A Webcast takes on all challengers, asserting that the technology works elegantly to modernize source-code available applications while saving time and requiring no programming.
There has been an air of mystery and, thus, skepticism surrounding RPG Open Access since IBM introduced it in April 2010 with the release of IBM i 7.1. The program, officially known as Rational Open Access: RPG Edition, was perceived as exotic and incomplete since it relied upon users or ISVs to write handlers to make it work, rather than providing a complete solution to, what might be called, GUI envy!
Several leading vendors in the IBM midrange space went so far as to say it was a road leading nowhere since there were so many better solutions already available, and they couldn't envision how the stateful/stateless connection to the display device could ever be anything but a conundrum.
Well, the skeptics were clearly wrong, says Profound Logic CEO Alex Roytman—and IBM was right (once again). RPG OA does work, and quite well at that, says Roytman, whose suite of modernization tools called Profound UI relies on RPG OA for a fast, accurate, complete, and—most significantly—native IBM i modernization solution.
Roytman this week teamed with IBM's Alison Butterill, Power Systems offering manager, and Profound Logic's Brian May, one of the company's IBM i modernization specialists, to present a Webinar that challenged what the company calls the "Top Five RPG OA Myths." After debunking false ideas that May says he has heard circulating around the industry, such as "using RPG OA will require significant programming effort," or that "the RPG language is dead; other languages are better for modern applications," or that "programming for the Web in RPG is too complicated," or "modernizing with RPG Open Access is just like screen scraping," and, finally, that "modernizing with RPG Open Access is too costly," the company gave a live, online demonstration of what you can do with Profound UI's Visual Designer, showing how little effort it actually takes to convert an application to take advantage of RPG OA.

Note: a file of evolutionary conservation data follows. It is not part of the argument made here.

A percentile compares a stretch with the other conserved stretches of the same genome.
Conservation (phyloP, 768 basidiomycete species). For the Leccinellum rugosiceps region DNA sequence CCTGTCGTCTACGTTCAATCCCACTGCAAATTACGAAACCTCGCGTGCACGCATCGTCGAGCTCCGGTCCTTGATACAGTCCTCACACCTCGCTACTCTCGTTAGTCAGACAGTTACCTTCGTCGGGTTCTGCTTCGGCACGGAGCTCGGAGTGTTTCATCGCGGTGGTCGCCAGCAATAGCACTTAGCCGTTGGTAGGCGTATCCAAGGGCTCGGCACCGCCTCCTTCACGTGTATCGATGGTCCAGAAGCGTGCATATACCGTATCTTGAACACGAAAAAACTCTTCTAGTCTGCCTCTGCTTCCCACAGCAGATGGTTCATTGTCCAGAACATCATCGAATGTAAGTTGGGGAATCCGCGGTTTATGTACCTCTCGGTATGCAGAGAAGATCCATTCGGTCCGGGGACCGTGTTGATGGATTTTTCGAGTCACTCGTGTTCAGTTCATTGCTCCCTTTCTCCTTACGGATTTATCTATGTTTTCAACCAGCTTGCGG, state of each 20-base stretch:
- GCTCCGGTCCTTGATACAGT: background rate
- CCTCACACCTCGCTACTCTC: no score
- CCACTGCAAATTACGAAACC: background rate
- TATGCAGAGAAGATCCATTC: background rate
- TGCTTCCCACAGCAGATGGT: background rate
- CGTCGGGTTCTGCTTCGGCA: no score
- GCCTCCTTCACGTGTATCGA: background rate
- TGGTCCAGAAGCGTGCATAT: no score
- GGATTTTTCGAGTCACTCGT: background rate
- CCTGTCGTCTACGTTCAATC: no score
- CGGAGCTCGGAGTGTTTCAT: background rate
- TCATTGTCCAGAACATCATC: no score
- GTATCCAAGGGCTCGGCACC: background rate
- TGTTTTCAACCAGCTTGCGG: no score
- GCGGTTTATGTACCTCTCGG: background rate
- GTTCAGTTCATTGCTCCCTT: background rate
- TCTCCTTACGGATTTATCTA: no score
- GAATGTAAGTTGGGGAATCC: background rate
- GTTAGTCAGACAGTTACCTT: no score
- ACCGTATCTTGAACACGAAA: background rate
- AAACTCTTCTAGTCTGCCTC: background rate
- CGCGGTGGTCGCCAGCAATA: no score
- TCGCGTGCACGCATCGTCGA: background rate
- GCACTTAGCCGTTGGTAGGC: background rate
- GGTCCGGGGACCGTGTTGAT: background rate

Butterill opened the presentation with a wrap-up of the announcements, starting with the introduction of IBM i 7.1, in which IBM introduced Rational Open Access: RPG Edition, and then leading up to the most recent company announcement: withdrawing it as a separate program but making it temporarily accessible for free to all IBM i clients and partners before it's rolled into Rational Development Studio as an ILE Compiler feature.
Butterill made it clear that IBM continues to develop and invest in IBM i and RPG, citing more than 100,000 installations of the operating system worldwide. While there are less-frequent major releases of the OS now, there are frequent technology refreshes that can be applied as PTFs to keep companies painlessly up to date on the latest technology innovations to the operating system from IBM developers.